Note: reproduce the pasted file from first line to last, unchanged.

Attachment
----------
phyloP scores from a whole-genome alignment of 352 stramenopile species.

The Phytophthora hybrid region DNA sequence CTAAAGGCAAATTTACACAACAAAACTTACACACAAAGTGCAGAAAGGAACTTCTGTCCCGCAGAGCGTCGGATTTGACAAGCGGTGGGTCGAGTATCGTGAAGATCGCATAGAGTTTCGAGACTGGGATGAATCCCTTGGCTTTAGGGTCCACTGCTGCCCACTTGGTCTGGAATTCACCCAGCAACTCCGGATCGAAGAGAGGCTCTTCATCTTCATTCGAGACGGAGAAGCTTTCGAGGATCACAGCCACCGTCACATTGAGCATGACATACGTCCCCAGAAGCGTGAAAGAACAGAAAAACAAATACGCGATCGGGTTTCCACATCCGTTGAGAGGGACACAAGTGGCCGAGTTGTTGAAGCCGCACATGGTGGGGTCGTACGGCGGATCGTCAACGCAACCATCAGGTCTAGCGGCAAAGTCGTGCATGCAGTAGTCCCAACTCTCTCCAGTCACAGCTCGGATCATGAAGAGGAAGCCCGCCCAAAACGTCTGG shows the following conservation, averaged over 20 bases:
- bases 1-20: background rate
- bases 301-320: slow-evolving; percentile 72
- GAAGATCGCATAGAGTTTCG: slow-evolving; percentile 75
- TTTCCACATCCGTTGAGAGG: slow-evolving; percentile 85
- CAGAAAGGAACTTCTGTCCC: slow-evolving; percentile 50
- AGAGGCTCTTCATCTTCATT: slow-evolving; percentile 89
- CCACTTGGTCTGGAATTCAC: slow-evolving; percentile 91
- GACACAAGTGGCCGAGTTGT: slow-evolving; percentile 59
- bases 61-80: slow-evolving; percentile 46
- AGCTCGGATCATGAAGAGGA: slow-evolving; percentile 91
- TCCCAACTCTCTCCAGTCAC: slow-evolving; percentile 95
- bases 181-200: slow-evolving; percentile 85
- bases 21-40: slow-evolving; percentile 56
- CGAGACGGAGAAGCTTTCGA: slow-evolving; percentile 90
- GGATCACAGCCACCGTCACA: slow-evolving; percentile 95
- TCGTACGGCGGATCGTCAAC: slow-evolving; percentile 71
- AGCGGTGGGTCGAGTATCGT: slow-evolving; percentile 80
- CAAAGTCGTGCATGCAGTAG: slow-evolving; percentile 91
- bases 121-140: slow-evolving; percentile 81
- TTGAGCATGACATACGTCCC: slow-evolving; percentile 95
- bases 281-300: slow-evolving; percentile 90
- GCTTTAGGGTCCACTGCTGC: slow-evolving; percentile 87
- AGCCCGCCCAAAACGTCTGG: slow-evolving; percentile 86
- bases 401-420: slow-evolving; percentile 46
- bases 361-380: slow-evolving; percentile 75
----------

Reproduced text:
phyloP scores from a whole-genome alignment of 352 stramenopile species.

The Phytophthora hybrid region DNA sequence CTAAAGGCAAATTTACACAACAAAACTTACACACAAAGTGCAGAAAGGAACTTCTGTCCCGCAGAGCGTCGGATTTGACAAGCGGTGGGTCGAGTATCGTGAAGATCGCATAGAGTTTCGAGACTGGGATGAATCCCTTGGCTTTAGGGTCCACTGCTGCCCACTTGGTCTGGAATTCACCCAGCAACTCCGGATCGAAGAGAGGCTCTTCATCTTCATTCGAGACGGAGAAGCTTTCGAGGATCACAGCCACCGTCACATTGAGCATGACATACGTCCCCAGAAGCGTGAAAGAACAGAAAAACAAATACGCGATCGGGTTTCCACATCCGTTGAGAGGGACACAAGTGGCCGAGTTGTTGAAGCCGCACATGGTGGGGTCGTACGGCGGATCGTCAACGCAACCATCAGGTCTAGCGGCAAAGTCGTGCATGCAGTAGTCCCAACTCTCTCCAGTCACAGCTCGGATCATGAAGAGGAAGCCCGCCCAAAACGTCTGG shows the following conservation, averaged over 20 bases:
- bases 1-20: background rate
- bases 301-320: slow-evolving; percentile 72
- GAAGATCGCATAGAGTTTCG: slow-evolving; percentile 75
- TTTCCACATCCGTTGAGAGG: slow-evolving; percentile 85
- CAGAAAGGAACTTCTGTCCC: slow-evolving; percentile 50
- AGAGGCTCTTCATCTTCATT: slow-evolving; percentile 89
- CCACTTGGTCTGGAATTCAC: slow-evolving; percentile 91
- GACACAAGTGGCCGAGTTGT: slow-evolving; percentile 59
- bases 61-80: slow-evolving; percentile 46
- AGCTCGGATCATGAAGAGGA: slow-evolving; percentile 91
- TCCCAACTCTCTCCAGTCAC: slow-evolving; percentile 95
- bases 181-200: slow-evolving; percentile 85
- bases 21-40: slow-evolving; percentile 56
- CGAGACGGAGAAGCTTTCGA: slow-evolving; percentile 90
- GGATCACAGCCACCGTCACA: slow-evolving; percentile 95
- TCGTACGGCGGATCGTCAAC: slow-evolving; percentile 71
- AGCGGTGGGTCGAGTATCGT: slow-evolving; percentile 80
- CAAAGTCGTGCATGCAGTAG: slow-evolving; percentile 91
- bases 121-140: slow-evolving; percentile 81
- TTGAGCATGACATACGTCCC: slow-evolving; percentile 95
- bases 281-300: slow-evolving; percentile 90
- GCTTTAGGGTCCACTGCTGC: slow-evolving; percentile 87
- AGCCCGCCCAAAACGTCTGG: slow-evolving; percentile 86
- bases 401-420: slow-evolving; percentile 46
- bases 361-380: slow-evolving; percentile 75